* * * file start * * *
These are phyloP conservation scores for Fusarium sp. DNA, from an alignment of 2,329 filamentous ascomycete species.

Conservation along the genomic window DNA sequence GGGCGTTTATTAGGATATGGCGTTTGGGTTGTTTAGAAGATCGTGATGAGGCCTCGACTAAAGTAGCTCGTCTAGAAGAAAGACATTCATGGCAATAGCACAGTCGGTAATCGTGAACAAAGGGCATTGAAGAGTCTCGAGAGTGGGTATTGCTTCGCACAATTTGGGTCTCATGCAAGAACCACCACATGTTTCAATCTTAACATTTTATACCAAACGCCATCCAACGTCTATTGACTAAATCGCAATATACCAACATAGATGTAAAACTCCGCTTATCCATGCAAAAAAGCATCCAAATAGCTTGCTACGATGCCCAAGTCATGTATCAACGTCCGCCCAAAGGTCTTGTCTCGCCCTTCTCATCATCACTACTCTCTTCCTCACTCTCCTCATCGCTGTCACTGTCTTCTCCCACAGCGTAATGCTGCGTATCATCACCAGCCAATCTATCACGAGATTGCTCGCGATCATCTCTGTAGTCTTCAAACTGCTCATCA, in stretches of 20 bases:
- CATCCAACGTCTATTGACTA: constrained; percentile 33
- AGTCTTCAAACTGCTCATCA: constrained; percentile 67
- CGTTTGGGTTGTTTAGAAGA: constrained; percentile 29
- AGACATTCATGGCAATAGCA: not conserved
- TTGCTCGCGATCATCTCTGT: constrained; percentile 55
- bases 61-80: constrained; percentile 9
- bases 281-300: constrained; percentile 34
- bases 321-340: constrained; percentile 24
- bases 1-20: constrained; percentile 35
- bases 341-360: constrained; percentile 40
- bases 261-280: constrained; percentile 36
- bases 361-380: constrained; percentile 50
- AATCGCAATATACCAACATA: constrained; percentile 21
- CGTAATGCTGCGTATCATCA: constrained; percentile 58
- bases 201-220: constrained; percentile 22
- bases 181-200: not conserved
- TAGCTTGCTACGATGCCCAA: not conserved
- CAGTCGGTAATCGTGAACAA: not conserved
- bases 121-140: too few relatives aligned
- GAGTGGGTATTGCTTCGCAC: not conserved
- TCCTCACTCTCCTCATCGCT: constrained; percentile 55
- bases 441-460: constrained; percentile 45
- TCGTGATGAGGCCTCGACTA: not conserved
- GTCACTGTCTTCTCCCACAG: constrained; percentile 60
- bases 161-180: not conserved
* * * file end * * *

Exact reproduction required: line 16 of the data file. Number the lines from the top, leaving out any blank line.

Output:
- CGTAATGCTGCGTATCATCA: constrained; percentile 58